"Hans Schuler's contribution to the city which had been his home for 70 years was a double one," said The Sun in an editorial after the death of the noted sculptor and teacher in 1951.
"There are the many memorials of his design to other men whose fame is part of Baltimore's history -- Sir William Osler, Dr. J. M. T. Finney, Johns Hopkins, Sidney Lanier, Henry Walters, Gen. Sam Smith and so on. And there are the thousands of of graduates of the Maryland Institute whose course and policies he directed for more than a quarter of a century."
Known as "Baltimore's monument maker," Schuler began working in 1906 in his studio-home at 7 East Lafayette Ave., where for the next 45 years he created statuary and plaques that decorated Baltimore's parks, cemeteries, museums, churches and public buildings.
"Mr. Schuler's work is so widely represented in Baltimore that a tour to see his art would take in most sections of the city," said a 1950 Sun article.
Born in Lorraine, then part of Germany, Schuler was only 6 when his parents immigrated to Baltimore in 1881.
Why he became an artist
In a 1936 interview, he explained why he chose to become an artist. "A mother came to me not so long ago, and said, 'Little Jimmie is bad in 'rithmetic, geography, spelling and English and the only thing left for him to be is an artist.' My case was similar to little Jimmie's."
He graduated in 1894 from the Maryland Institute of Art, which in those days was housed in the Marsh Market building on East Baltimore Street. The building was destroyed in the Great Baltimore Fire of 1904.
"Mr. Schuler is ambidextrous although he started his art career ,, left-handed," said The Sun in 1946.
A teacher advised the young student "to put his left hand in a sling until he could use his right hand as easily. When he developed facility with the right hand, he took the left hand out of the sling and, thereafter, used both in drawing, painting and sculpture," reported the newspaper.
After graduating from the school, he attended the Rhinehart School of Sculpture, from which he graduated in 1898. He spent several years working and studying in Paris, where his work won critical praise and numerous medals. He returned to Baltimore after marrying the former Paula Margerethe Schneider.
"Enthusiastic over the prospects of sculpture in Baltimore, encouraged by the support given him to remain in this city rather than go to New York, where the field would be broader, and surrounded by sketches representing the moods and motives of life, Mr. Hans Schuler, the young Baltimore sculptor, can be seen working daily in his new studio," said The Sun in 1907.
In 1921, a Sun article asked: "How many Baltimoreans know that it is not necessary to leave their own city in order to see works of art from the hand of a master ?"
Noted works of Schuler's include four major pieces in the Walters Art Gallery, "Ariadne," "Aphrodite," "The Four Horsemen of the Apocalypse" and the only portrait of Henry Walters done from life, represented in both bronze and marble.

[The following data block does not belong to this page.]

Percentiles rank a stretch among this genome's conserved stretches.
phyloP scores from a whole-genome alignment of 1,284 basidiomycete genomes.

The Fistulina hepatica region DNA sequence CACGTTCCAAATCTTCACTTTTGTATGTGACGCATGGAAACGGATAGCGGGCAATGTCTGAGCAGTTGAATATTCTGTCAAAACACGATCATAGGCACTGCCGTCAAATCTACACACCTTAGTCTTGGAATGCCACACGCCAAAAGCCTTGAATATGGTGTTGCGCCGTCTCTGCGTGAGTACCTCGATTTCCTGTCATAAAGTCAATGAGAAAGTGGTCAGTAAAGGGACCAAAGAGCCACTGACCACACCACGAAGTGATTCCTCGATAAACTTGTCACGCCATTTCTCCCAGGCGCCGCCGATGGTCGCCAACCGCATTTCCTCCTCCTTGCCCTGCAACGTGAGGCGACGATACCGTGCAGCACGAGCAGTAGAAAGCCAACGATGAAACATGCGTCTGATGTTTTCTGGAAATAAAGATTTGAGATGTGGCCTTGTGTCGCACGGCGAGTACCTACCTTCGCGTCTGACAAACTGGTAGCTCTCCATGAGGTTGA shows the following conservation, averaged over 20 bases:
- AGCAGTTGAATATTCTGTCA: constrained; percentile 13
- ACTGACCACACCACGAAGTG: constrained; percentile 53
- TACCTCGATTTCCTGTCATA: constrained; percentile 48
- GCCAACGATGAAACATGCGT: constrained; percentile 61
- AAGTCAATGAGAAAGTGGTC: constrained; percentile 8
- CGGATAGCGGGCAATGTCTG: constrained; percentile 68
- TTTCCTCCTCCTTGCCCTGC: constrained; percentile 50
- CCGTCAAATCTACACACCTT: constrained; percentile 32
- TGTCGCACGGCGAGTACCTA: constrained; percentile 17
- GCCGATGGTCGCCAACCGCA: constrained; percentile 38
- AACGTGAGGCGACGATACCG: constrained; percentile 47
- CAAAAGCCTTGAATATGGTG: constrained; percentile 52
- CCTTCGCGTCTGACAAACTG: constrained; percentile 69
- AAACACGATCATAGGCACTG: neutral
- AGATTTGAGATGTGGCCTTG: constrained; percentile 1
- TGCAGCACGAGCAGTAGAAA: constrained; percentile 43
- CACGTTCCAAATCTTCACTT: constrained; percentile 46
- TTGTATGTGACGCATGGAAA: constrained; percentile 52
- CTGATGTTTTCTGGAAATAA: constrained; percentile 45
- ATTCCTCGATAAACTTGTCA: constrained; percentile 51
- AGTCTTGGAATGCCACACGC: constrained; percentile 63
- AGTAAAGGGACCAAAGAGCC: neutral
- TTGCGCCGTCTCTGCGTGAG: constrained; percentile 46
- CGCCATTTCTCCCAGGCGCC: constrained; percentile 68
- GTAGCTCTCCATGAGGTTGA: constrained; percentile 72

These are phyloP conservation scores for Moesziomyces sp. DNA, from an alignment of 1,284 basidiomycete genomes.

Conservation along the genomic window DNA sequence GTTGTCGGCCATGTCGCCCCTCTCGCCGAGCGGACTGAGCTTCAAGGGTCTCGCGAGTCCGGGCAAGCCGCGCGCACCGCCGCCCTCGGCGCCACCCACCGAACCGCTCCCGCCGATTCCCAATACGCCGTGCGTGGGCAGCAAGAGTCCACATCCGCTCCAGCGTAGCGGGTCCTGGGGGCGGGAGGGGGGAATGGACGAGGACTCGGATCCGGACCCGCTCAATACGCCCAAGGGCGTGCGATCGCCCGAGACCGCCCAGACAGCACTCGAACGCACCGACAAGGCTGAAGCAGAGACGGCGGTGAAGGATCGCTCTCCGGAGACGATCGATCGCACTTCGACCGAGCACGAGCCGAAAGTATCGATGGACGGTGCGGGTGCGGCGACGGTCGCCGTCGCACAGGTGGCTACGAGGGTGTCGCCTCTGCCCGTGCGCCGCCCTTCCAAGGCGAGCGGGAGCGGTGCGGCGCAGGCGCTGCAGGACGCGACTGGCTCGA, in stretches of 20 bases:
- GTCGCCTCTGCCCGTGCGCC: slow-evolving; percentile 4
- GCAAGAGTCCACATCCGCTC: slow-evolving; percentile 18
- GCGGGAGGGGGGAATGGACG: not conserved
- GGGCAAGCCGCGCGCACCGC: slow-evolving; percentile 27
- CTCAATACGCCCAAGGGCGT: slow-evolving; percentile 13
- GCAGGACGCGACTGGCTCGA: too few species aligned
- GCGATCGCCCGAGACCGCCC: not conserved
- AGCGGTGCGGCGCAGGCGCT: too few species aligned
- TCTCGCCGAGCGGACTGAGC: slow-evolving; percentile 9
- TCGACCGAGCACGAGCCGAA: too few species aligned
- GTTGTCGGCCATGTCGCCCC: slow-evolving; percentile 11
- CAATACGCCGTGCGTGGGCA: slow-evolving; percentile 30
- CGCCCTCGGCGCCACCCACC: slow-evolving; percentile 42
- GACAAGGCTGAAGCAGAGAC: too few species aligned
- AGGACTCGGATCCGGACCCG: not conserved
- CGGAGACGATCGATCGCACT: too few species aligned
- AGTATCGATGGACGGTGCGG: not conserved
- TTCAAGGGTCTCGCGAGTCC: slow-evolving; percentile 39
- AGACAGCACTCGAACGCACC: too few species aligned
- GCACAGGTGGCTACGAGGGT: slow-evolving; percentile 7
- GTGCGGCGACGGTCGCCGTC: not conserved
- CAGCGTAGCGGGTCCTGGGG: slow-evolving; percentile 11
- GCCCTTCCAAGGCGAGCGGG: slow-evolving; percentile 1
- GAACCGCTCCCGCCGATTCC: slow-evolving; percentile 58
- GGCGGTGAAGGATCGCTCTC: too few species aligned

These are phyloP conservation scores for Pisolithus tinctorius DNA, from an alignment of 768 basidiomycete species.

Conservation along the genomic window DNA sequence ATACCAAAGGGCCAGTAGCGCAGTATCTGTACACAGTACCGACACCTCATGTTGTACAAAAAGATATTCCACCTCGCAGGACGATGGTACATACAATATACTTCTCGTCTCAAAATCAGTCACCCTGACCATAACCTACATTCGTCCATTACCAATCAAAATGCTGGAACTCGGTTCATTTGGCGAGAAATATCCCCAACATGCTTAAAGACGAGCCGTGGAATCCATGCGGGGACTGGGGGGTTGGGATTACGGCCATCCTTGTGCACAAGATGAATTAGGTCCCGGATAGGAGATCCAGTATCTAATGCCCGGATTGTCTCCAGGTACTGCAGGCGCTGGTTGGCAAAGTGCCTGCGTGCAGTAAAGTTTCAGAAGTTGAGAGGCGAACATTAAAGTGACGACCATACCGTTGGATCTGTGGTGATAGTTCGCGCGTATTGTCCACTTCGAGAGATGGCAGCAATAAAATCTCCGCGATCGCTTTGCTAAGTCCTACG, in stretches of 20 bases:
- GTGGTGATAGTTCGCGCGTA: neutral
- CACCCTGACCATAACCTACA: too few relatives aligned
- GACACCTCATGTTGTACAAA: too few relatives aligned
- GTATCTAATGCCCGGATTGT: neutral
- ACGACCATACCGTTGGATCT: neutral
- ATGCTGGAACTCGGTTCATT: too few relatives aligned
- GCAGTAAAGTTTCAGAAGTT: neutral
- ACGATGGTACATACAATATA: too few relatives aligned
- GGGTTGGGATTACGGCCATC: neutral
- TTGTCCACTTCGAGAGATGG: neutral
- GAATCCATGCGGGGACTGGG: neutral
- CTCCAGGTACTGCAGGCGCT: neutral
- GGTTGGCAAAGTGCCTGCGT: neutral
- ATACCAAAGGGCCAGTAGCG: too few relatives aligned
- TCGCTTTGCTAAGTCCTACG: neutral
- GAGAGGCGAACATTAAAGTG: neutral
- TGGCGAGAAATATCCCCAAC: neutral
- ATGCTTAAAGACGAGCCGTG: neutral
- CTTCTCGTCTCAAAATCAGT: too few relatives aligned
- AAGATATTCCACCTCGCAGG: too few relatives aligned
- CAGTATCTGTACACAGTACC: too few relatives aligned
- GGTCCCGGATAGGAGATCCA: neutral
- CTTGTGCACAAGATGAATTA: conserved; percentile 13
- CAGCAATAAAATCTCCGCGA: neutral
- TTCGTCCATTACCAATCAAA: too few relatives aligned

His many outdoor works include his statue of Martin Luther on Mount Royal Avenue near Druid Hill Park and his bas-relief of Casimir Pulaski in Patterson Park.
From 1925 to 1950, Schuler was director of the Maryland Institute of Art and at the time of his appointment was hailed "as one of the foremost artists in the United States."
"Less than three months later he was the center of controversy between the local art world's modernist faction and its conservatives," The Sun reported, when Schuler refused to exhibit the work of Shelby Shackelford.
"Mr. Schuler stated his case against the modernists in these terms: 'The purpose of the Maryland Institute is to teach pure art.
" 'I, as director of the school, feel that I am responsible to the 1,500 students there. I don't care a rap what they do after they leave the school, but I am not going to allow modernists to display their meaningless stuff in the galleries of the school and counteract the true art education we are giving.
" 'What do the modernists seek to do? Cows are purple. The only explanation for this is the intense green of the grass. The cow probably ate the grass and is purple with indigestion.
" 'This is the kind of poppycock they are turning out. Such influence on students would be a great detriment.' "
Schuler enjoyed telling friends and students of an unusual encounter with marble after he spilled a pot of lamb stew he was taking to a sick friend. Mistaking the house and stumbling, he spilled the stew on brightly and immaculately scrubbed marble steps.
"An irate housewife, no respector of artistic reputation, stormed out with scrub brush and bucket of hot water in hand. After the chastisement, she ordered him to go to work, and the city's most famous sculptor got down on his hands and knees and began what to him was a new kind of work on marble," reported The Sun in 1951.
"It is indeed remarkable that Mr. Schuler succeeded in combining all the administrative duties of a large art school that grew steadily under his leadership with a very active career as a sculptor," said The Sun in an editorial.
"But his devotion to the institute of which he had been one of the most eminent students was no less than his devotion to the art with which he commemorated so many of the city's illustrious figures. Mr. Schuler's monuments to others constitute indeed a fitting monument to himself also, the one certainly by which he would wish to be remembered."
Pub Date: 10/19/97